- The agriculture and construction industry is forecasted to feel the most negative impact from 2023 heavy rainfall.
- Business owners are urged to get and maintain insurance packages that help prevent and insure against losses.
- Nigeria’s economy lost more than N4.2 trillion to the 2022 floods which displaced millions.
Nigerian business owners must be proactive and prevent their assets from destruction caused by rainfall this year as the Nigeria Meteorological Agency (NiMET) has predicted heavy rainfall for 2023.
This was disclosed in an interview with an Insurance Executive, Mr. Tunde Hassan-Odukale, reported by the News Agency of Nigeria on Monday night.
Nairametrics reported earlier this year that the National Emergency Management Agency (NEMA), warned Nigerians to expect severe flooding in 2023.
Heavy rain forecasts
Mr. Tunde Hassan-Odukale stated that business owners must prepare proactively for eventualities that would trail the weather forecast, he said:
- “NiMET in its forecast published in January stated that 2023 would witness the early onset of rainfall accompanied by flooding.
- “Starting in March, coastal areas in the South-South, particularly Bayelsa, Akwa Ibom, and Rivers, will experience torrential rains.
- “Southern inland cities will experience precipitation in April, while central states will experience heavy rains in May.
- “NIMET also predicted extended rainfall in Gombe, Kaduna, Kwara, Enugu, Anambra, Ogun, and Lagos states.
The Insurance Executive added that agriculture business investors, business owners, property and asset managers, families, and individuals, must proactively take action to mitigate the devastating human and material losses that could arise from the oncoming floods, as agriculture-based states would be affected too, he added:
- “Between June and July, the northern states of Sokoto, Kebbi, Zamfara, Kano, Katsina, Jigawa, Yobe, and Borno would experience the beginning of rain, which will be at its peak between July and September.
- “With the National Bureau of Statistics (NBS) report that Nigeria’s food inflation rate peaked at 24.35 percent in February, there is an urgent need to prioritize food security.
- “There is also the urgent need to protect the enormous investments already made into agriculture.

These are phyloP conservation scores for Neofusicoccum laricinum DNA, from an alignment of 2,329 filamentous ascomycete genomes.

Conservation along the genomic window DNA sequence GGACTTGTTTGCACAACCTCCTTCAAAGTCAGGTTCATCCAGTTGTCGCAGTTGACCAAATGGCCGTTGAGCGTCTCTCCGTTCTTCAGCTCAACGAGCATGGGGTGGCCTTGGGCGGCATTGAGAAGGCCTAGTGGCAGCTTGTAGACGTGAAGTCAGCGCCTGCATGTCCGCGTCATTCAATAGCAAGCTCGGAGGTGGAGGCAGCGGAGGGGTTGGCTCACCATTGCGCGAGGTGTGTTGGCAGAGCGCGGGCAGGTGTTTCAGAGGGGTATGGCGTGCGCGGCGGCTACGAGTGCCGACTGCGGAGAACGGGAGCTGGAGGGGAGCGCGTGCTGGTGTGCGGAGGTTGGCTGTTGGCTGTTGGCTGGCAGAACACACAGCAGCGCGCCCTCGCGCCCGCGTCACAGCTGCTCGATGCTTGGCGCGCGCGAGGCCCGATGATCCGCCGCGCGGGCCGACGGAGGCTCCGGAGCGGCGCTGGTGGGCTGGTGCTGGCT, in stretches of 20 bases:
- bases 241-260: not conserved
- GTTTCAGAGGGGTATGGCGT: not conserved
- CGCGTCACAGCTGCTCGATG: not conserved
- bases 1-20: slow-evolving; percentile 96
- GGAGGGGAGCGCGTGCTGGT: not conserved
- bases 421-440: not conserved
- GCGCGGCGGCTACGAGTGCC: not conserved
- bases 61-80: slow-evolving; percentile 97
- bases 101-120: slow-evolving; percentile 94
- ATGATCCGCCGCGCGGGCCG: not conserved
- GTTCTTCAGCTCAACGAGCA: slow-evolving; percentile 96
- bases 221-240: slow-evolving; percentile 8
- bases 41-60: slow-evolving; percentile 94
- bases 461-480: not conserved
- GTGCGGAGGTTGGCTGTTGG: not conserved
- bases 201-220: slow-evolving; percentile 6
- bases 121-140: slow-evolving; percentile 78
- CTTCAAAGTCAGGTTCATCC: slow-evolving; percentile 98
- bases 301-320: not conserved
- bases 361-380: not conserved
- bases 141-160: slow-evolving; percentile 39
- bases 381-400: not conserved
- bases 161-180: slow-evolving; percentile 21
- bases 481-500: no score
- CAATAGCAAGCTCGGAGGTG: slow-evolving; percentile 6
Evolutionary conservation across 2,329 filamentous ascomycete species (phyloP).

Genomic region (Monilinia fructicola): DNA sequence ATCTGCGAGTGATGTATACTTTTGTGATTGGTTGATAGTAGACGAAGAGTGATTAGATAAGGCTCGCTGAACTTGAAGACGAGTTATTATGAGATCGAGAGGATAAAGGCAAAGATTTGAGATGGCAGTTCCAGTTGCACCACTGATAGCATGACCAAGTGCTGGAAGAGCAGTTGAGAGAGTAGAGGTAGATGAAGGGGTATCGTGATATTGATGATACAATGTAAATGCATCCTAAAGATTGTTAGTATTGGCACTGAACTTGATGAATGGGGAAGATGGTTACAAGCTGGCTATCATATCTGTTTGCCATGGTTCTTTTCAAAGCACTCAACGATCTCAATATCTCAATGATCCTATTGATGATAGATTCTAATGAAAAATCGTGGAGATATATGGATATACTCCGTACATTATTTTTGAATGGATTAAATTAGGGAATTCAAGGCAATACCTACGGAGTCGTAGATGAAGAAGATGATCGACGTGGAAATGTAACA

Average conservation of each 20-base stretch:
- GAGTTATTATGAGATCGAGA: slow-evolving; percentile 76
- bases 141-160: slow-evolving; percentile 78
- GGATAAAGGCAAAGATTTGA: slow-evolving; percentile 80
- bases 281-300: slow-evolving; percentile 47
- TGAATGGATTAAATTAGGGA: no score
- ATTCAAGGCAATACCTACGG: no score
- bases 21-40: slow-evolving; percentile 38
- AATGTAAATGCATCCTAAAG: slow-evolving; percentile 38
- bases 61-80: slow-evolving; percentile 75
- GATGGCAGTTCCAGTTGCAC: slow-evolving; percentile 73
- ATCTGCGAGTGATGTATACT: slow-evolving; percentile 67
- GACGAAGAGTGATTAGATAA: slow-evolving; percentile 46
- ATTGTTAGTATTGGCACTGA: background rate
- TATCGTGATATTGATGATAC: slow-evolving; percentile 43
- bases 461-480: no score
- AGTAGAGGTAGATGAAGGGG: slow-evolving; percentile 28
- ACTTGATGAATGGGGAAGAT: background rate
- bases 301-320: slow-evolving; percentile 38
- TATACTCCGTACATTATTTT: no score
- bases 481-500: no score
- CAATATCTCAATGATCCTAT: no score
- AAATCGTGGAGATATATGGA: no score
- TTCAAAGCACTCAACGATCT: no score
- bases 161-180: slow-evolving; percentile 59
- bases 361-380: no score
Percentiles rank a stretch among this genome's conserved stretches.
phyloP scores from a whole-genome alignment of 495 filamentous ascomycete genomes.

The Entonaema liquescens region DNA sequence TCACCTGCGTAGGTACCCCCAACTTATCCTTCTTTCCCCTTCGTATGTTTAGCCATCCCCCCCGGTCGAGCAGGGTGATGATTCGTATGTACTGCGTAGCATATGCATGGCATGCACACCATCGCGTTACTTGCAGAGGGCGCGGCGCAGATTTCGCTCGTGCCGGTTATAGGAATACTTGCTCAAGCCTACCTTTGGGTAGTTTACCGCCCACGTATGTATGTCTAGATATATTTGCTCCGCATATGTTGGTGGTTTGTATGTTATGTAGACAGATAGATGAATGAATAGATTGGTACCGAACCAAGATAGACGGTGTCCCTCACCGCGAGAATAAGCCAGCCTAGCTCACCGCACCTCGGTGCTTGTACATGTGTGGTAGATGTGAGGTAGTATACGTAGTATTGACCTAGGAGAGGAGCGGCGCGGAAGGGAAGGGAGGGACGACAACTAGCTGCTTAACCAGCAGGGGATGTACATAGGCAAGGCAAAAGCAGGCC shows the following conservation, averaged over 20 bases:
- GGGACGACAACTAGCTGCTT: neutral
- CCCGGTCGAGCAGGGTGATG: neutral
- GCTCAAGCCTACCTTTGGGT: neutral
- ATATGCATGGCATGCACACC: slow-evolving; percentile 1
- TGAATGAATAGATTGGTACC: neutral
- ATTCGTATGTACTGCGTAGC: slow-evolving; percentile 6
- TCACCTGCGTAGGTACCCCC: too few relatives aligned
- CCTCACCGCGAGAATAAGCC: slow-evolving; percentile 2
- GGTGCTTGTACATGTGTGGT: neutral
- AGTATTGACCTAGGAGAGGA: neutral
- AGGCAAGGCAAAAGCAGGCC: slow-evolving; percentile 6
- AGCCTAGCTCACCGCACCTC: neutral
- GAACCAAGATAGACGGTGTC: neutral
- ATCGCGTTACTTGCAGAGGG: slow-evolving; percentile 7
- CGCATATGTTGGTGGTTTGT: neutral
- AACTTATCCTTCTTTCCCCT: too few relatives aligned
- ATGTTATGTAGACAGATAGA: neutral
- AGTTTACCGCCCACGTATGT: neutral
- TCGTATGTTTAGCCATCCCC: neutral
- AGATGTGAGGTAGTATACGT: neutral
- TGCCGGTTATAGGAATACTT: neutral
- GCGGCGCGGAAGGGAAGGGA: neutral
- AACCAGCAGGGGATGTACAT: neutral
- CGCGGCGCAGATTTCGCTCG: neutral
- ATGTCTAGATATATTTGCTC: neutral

Hassan-Odukale added that agriculture contributed 26.97 percent to GDP in 2022, and was the most vulnerable sector to flood, citing reports from the National Agricultural Extension and Research Liaison Services at Ahmadu Bello University, Zaria, which estimated that agriculture lost about N700 billion to floods in 2022.
Other industries that are also vulnerable includes, construction and property sectors were also vulnerable to flooding in 2023, adding that the 2022 floods resulted in 662 deaths in 33 states and the ruination of agricultural investments and other properties estimated at trillions of naira and also displaced more than two million Nigerians were displaced, while the national economy lost more than N4.2 trillion to the 2022 floods.
Recall Nairametrics reported earlier this year that the Nigerian Government, through the National Emergency Management Agency (NEMA), warned Nigerians to expect severe flooding in 2023, NEMA warned those living around water channels and flood plains should take precautions.
The Director General of NEMA, Mr. Mustapha Ahmed said Nigeria would witness severe flooding this year citing predictions from relevant agencies.
He added there had been seasonal climate predictions and annual flood outlooks by the Nigerian Meteorological Agency (NiMet) and the Nigeria Hydrological Services Agency (NIHSA), adding that the flood disaster in 2022 was a learning experience. NEMA would also spread early warning messages to states, Local Government Areas (LGAs), and the Federal Capital Territory (FCT).
- “We have started early this year, as we are ready for early warning and early action. We will bombard every citizen, state, and local government with this information as we want them to know it is serious. We will not keep quiet. We want them to know that there will be flooding this year.’’
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